Mitomycin C (MMC) is another reported adjuvant intraluminal agent [12,73]. A study of 28 patients with UTUC stage Ta,/T1 tumors receiving postoperative intraluminal MMC showed 3-year recurrence-free, progression-free, nephrouretectomy-free, and OS rates of 60%, 80%, 76%, and 92.9%, respectively [73]. Another series of 20 patients with low-grade UTUC receiving MMC therapy showed a recurrence-free survival of 65% at a mean follow-up of 24 months without any postoperative renal impairment [74].

Jelmyto (UGN-101, formerly MitoGel, UroGen Pharma, Israel) is an enhancing gelatinous form of the MMC matrix that achieves more sustained contact with the UUT. A single-arm phase 3 trial using UGN-101 instillation in a chemoablation setting via a retrograde catheter in the renal pelvis and calyces showed significantly promising results, with complete response in 42 patients (59%) with lowgrade UTUC (<15 mm), among which 52% of the patients sustained complete remission for 12 months, with an estimated durability rate of 82% [70,75].


The aims of follow-up after either SU or endoscopic surgery for UTUC are to detect locally recurrent or new primary tumors within the remnant urothelium, including the bladder, and to detect regional and distant metastases based on the individual patient’s NSS type and tumor characteristics. Importantly, endoscopic management has a risk of understating and undergrading UTUC with a higher risk of recurrences [16]. Therefore, thorough ureteroscopy and UUT imaging at 3- to 12-month intervals should be considered [14,16].

A more frequent and stricter follow-up regimen than that for RNU should be planned with prolonged surveillance of the ipsilateral ureter via cystoscopy, ureteroscopy, and urine cytology. The EAU guidelines recommend these follow-up modalities every 3 and 6 months, then every 6 months for 2 years, and annual investigations thereafter for the remnant ureter, including annual CT or ureteroscopy [16]. The NCCN guidelines recommend imaging of the upper tract collecting system or ureteroscopy at 3- to 12-month intervals and radiologic evaluation including abdominal/pelvic CT or magnetic resonance imaging with or without contrast, and chest imaging after NSS. Long-term surveillance 5 years after NSS includes urine cytology, radiologic evaluation of the UUT, and endoscopic inspection due to the high risk of disease recurrence [14].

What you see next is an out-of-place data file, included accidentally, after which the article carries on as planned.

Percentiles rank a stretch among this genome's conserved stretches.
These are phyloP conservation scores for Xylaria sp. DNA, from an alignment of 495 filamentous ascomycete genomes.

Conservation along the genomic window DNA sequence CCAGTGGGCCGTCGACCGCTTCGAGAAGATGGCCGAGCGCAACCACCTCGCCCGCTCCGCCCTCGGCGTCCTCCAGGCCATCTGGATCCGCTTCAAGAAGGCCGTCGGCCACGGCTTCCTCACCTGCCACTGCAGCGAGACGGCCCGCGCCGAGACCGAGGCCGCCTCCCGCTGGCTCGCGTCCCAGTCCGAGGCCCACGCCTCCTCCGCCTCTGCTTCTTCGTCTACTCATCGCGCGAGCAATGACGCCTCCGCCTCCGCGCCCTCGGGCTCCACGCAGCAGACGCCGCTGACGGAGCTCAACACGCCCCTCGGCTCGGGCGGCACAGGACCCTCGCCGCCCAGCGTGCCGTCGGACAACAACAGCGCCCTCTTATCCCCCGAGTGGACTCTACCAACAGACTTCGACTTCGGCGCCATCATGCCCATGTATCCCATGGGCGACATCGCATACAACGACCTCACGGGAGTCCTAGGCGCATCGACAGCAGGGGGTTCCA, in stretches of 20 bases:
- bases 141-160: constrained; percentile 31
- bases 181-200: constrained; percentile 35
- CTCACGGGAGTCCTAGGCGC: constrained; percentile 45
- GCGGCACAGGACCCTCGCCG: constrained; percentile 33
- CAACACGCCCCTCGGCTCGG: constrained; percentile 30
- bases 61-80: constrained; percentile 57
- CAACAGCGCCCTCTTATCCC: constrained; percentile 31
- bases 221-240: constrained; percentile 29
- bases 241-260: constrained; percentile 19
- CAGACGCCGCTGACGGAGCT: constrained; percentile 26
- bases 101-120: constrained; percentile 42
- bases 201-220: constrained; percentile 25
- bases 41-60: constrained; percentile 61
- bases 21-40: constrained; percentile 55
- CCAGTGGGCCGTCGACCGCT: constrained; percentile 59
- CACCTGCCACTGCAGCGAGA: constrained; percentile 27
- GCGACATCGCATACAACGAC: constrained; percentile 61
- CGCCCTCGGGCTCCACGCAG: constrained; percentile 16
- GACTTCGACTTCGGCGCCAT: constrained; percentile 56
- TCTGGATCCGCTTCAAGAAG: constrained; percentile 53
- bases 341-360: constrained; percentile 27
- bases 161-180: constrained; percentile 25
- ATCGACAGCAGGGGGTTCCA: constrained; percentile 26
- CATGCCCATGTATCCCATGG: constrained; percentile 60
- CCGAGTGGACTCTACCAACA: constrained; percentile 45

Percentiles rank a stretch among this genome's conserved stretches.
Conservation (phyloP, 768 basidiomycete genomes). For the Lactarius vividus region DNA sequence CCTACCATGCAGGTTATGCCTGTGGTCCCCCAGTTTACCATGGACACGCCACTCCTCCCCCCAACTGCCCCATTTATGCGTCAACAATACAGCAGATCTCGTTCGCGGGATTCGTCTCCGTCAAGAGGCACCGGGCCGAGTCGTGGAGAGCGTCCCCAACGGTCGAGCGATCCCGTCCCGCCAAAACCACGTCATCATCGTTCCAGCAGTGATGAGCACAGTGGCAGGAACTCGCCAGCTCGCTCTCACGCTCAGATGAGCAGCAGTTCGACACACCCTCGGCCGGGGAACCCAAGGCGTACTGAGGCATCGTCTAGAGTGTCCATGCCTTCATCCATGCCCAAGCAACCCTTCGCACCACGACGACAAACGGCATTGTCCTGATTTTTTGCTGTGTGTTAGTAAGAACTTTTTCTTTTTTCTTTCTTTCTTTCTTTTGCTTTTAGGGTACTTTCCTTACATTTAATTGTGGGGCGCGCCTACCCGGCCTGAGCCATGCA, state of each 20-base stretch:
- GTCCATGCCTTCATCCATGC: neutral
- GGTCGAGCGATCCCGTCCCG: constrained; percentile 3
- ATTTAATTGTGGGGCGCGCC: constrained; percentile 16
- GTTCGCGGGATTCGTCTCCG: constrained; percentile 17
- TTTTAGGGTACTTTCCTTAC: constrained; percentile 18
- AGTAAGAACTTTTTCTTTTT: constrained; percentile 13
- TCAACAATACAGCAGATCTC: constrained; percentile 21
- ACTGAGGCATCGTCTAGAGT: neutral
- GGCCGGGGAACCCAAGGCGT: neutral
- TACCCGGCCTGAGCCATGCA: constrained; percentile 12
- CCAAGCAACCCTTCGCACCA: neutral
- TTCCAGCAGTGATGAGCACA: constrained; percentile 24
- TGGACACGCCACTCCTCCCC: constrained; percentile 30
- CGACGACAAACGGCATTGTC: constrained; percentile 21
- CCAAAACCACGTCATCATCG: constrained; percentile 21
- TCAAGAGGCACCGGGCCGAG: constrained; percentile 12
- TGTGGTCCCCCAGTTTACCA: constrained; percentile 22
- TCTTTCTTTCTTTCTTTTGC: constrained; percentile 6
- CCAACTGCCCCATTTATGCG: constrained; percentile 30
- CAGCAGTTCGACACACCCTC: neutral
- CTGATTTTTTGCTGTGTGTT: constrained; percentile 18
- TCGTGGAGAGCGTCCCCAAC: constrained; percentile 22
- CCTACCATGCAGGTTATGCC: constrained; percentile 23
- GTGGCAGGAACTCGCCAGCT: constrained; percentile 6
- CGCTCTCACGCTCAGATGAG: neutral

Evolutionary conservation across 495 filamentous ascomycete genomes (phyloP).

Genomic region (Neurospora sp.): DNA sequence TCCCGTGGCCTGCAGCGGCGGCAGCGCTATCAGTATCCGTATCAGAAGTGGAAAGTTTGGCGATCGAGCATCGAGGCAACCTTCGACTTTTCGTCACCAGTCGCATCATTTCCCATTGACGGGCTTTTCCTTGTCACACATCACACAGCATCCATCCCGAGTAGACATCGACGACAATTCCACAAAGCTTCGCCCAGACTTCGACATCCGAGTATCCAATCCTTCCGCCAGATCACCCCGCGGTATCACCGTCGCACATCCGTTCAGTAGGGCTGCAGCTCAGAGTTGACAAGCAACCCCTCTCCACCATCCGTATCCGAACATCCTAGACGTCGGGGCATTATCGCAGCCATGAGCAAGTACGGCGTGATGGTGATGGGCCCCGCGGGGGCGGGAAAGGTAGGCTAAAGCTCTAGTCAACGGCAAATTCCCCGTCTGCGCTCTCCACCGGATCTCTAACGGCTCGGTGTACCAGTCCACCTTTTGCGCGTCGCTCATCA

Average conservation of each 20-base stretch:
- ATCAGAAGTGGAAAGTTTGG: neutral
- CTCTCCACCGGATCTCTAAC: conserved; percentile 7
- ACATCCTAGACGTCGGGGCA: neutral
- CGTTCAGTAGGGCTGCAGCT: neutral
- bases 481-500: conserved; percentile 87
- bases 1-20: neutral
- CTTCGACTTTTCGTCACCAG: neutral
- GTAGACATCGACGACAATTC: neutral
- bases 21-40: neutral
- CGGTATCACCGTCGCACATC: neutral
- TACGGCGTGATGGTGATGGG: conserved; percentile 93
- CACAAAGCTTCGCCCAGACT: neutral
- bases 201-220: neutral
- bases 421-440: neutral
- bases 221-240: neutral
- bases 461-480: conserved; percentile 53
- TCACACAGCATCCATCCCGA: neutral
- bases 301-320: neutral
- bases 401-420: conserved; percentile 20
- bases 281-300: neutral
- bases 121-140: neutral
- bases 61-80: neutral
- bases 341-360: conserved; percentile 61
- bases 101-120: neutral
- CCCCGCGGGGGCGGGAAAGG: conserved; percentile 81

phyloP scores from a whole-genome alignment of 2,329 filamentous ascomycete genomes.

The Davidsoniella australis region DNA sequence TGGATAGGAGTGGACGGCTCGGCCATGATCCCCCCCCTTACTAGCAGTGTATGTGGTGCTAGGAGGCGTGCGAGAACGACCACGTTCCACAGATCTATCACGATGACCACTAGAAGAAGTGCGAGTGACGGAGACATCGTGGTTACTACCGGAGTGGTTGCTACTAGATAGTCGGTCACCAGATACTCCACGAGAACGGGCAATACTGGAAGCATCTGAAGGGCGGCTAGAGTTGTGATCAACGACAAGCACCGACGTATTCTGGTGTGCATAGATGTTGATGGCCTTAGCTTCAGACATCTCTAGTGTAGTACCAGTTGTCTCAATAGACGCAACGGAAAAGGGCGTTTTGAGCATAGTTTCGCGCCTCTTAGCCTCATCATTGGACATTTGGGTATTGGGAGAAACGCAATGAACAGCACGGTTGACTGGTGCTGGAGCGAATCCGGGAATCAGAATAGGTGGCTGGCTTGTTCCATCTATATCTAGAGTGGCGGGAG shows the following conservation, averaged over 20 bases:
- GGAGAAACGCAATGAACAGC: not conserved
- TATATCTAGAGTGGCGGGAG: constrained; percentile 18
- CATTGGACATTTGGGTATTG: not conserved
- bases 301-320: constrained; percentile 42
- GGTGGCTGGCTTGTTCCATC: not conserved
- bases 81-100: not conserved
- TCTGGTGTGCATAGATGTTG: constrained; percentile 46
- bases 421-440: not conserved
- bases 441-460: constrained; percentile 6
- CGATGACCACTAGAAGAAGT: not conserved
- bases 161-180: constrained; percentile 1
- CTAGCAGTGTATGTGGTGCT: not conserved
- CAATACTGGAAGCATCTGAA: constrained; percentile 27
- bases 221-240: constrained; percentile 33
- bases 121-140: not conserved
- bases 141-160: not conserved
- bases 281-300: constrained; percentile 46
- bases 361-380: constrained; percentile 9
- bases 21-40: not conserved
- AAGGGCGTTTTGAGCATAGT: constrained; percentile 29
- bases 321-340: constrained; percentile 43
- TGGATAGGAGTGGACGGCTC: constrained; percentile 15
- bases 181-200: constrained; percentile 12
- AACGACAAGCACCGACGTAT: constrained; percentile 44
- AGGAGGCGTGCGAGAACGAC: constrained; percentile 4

For low-risk tumors without any upstaging and upgrading, an early second-look ureteroscopy should be scheduled after 6–8 weeks of NSS [53], with cystoscopy and CT urography at 3 and 6 months, and then yearly for 5 years [76]. For highrisk tumors, the surveillance regimen might be influenced by the consequences of recurrent disease. The ipsilateral UUT still requires careful and long-term follow-up owing to the high risk of disease recurrence [77] and progression, even beyond 5 years [78]. Stage pT0 or pT1 tumors should be followed up with serial cystoscopies at 3-month intervals for the first year and longer intervals in case of a negative test.


NSS has some advantages over standardized RNU in UTUC, as nephron sparing prevents major postoperative morbidity, such as renal functional deterioration. The advanced technologies of NSS have expanded the surgical indications for UTUC despite the existing limitations of intraureteral detection and identification of tumor staging with a risk of under-staging and grading of UTUC. However, NSS has demonstrated comparable efficacy to RNU in terms of oncological outcomes of low-volume/low-grade UTUC. Furthermore, the improved efficacy of endoscopic surgery and SU have expanded the indications of UTUC, although the current guidelines still suggest a narrow range of indications for SU and endoscopic surgery in patients with UTUC. However, improvements in the technology of endoscopic equipment and introduction of diverse adjuvant instillation regimens suggests positive future perspectives for NSS in UTUC. Further clinical trials with improved diagnostics and treatment regimens may shift this paradigm and are eagerly anticipated in UTUC.



This study received no specific grant from any funding agency in the public, commercial, or not-for-profit sectors.

Conflicts of Interest

Seth P. Lerner: Clinical trial support from Aura Bioscience, Endo, FKD, JBL (SWOG), Genentech (SWOG), Merck (Alliance) QED Therapeutics, Vaxiion, Viventia; Consultant/advisory board for Astra Zeneca, Aura Bioscience, BMS, C2iGenomics, Ferring, Incyte, Pfizer/EMD Serono, Protara, Stimit, Vaxiion, Verity; Patent for TCGA classifier; Honoraria from Grand Rounds Urology, UroToday. The other authors have nothing to disclose.

Author Contribution

Conceptualization: SHK; Writing - original draft: SHK; Writing - review & editing: SHK, ISS, SPL.